A new study, led by Mark Schuster, MD, PhD, chief of General Pediatrics at Boston Children’s Hospital, published in the New England Journal of Medicine, shows that sexual minority youth (those who identify as lesbian, gay or bisexual) are more likely to be bullied and victimized than their peers.
However, the data doesn’t say why each child was targeted. But most were likely picked on for being ‘different,’ according to Schuster.
“Some kids may be considered by the bullies to be a more girlish boy, or a more boyish girl,” said Schuster. “The differences are persistent and striking. We would think that in fifth grade, most kids don’t recognize themselves or peers as sexual minorities, yet those who will later identify as sexual minorities are already being bullied more than other kids.”
The study surveyed 4,268 students about bullying in Birmingham, Houston and Los Angeles in fifth grade and then again in seventh and tenth grades. After reaching the tenth grade, they were asked if they identified as gay or bisexual. Overall, 21 percent of the girls and 8 percent of the boys said they were not 100 percent heterosexual or straight, or that they were not just attracted to the opposite sex.
Then the researchers went back and compared their past reports of being bullied. Of the fifth graders who later identified as lesbian, gay or bisexual, 13 percent reported being bullied, compared to 8 percent of heterosexual students. This is the only study on bullying to follow a representative sample of young people in the United States over several years,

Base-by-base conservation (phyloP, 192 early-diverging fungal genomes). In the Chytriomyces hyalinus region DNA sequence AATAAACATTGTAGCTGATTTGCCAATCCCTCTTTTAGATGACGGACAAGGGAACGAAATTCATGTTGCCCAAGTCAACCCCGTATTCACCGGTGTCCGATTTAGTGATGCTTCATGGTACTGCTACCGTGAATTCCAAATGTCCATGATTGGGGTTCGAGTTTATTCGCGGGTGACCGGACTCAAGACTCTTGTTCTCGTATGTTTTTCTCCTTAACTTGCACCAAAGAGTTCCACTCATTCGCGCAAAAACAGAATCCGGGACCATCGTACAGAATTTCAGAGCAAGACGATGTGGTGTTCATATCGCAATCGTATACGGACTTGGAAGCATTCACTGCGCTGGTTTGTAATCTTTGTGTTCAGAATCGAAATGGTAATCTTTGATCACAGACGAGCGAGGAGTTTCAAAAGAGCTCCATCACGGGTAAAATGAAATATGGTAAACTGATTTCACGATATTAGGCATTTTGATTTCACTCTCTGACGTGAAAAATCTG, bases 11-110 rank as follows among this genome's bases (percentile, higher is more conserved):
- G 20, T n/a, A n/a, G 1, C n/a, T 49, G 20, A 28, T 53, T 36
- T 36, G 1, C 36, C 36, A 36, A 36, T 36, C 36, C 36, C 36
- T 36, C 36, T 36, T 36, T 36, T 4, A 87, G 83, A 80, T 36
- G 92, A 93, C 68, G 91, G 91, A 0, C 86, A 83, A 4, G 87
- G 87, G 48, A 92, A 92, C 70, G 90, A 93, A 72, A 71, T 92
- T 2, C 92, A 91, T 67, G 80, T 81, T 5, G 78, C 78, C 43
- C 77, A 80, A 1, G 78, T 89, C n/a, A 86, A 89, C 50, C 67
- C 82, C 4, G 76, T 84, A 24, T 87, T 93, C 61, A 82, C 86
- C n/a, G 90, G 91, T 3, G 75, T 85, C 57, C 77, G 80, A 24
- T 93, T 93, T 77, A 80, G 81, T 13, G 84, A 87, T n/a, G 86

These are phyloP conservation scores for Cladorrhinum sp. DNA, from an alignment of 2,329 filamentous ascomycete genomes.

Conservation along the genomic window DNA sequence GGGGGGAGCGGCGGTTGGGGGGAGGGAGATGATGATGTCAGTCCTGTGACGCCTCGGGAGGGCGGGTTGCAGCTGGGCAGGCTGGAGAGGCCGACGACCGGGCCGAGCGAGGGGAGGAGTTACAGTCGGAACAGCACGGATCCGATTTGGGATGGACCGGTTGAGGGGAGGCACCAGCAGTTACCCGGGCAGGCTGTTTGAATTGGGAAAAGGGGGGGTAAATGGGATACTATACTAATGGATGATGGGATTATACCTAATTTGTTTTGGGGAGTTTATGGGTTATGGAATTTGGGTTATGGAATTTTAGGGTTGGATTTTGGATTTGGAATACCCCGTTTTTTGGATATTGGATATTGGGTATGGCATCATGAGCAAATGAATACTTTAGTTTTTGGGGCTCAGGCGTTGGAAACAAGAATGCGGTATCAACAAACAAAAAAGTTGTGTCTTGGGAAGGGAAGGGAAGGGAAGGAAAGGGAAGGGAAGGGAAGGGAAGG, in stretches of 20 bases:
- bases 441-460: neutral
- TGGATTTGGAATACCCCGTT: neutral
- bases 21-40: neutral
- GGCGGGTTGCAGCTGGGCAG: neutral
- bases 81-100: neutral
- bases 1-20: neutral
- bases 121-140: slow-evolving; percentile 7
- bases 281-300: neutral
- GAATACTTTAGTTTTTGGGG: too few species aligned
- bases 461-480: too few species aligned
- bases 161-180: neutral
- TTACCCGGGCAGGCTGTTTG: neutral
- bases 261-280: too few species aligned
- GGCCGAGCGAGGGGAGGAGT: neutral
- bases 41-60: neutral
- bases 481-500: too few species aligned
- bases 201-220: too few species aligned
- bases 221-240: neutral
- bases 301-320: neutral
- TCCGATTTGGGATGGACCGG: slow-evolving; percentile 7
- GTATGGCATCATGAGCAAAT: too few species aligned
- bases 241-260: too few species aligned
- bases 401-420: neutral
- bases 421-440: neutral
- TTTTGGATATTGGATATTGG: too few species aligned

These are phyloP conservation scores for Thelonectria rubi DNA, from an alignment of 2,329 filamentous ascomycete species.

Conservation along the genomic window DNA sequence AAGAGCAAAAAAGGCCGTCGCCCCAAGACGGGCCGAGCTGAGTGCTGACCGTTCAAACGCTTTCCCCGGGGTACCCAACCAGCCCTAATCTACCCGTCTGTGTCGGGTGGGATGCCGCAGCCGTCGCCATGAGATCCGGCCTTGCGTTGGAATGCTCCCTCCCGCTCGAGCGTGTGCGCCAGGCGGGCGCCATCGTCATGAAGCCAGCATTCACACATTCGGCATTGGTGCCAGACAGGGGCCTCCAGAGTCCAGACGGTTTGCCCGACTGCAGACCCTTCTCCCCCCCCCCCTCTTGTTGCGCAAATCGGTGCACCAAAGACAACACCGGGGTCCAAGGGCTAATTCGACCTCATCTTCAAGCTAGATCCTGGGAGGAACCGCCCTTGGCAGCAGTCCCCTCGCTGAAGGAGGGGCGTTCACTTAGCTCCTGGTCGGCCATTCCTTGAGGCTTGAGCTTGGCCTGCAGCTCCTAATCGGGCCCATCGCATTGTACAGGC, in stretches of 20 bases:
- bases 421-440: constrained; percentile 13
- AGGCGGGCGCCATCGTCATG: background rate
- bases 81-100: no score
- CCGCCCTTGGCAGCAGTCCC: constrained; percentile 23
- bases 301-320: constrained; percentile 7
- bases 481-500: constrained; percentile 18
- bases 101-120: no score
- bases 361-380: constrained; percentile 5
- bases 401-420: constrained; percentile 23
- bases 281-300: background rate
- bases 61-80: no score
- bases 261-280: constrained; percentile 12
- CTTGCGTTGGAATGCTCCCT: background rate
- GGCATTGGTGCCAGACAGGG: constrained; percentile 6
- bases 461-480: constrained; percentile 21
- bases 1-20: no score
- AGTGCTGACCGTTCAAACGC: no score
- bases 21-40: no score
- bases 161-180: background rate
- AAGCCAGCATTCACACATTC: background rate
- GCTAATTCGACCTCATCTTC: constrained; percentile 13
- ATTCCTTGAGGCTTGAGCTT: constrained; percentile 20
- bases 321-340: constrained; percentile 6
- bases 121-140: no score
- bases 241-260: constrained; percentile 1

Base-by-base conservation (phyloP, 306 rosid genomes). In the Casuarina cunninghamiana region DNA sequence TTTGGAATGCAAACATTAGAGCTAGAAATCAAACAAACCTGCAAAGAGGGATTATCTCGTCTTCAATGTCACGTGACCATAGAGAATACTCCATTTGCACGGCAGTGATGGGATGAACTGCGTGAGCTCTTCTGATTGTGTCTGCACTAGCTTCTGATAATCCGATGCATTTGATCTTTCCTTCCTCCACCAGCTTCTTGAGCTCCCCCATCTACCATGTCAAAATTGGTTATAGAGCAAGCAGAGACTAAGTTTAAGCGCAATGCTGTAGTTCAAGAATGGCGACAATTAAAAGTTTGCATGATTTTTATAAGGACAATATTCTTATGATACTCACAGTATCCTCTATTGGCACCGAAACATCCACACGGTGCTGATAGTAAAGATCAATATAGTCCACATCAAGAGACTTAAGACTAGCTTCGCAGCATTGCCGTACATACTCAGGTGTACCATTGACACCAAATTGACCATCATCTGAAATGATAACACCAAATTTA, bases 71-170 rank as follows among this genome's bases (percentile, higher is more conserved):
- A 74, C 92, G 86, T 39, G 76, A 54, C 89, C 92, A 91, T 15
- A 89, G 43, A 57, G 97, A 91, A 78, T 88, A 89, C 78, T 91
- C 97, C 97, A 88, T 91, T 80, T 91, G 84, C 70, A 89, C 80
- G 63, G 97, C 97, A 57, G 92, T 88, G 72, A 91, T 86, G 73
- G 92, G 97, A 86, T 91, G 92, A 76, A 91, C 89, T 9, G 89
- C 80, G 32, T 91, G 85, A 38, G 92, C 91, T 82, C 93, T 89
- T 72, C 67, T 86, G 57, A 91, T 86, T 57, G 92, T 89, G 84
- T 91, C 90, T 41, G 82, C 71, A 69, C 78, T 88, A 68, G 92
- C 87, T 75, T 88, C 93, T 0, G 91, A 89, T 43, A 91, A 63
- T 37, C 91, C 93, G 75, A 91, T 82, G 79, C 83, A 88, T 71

“What really stands out is that we found that kids who are classified as sexual minorities in tenth grade are bullied and victimized more than their peers not only in tenth grade but also in fifth and seventh grades,” said Schuster.
The differences are persistent and striking. “Bullying has serious short and long-term consequences, not only physical injury, but also anxiety, low self-esteem, depression, suicidal ideation, post-traumatic stress and negative school performance. Bullying targeted at sexual minorities has even more severe negative effects,” said Schuster.
Dr. Mark Schuster conducts groundbreaking research on child, adolescent, and family health issues, including quality of care, health disparities, adolescent sexual health, and family leave. He described his experiences at Harvard Medical School and its teaching hospitals in a published speech that went viral online, “On Being Gay in Medicine,” and he co-authored the book, Everything You Never Wanted Your Kids to Know About Sex (But Were Afraid They’d Ask).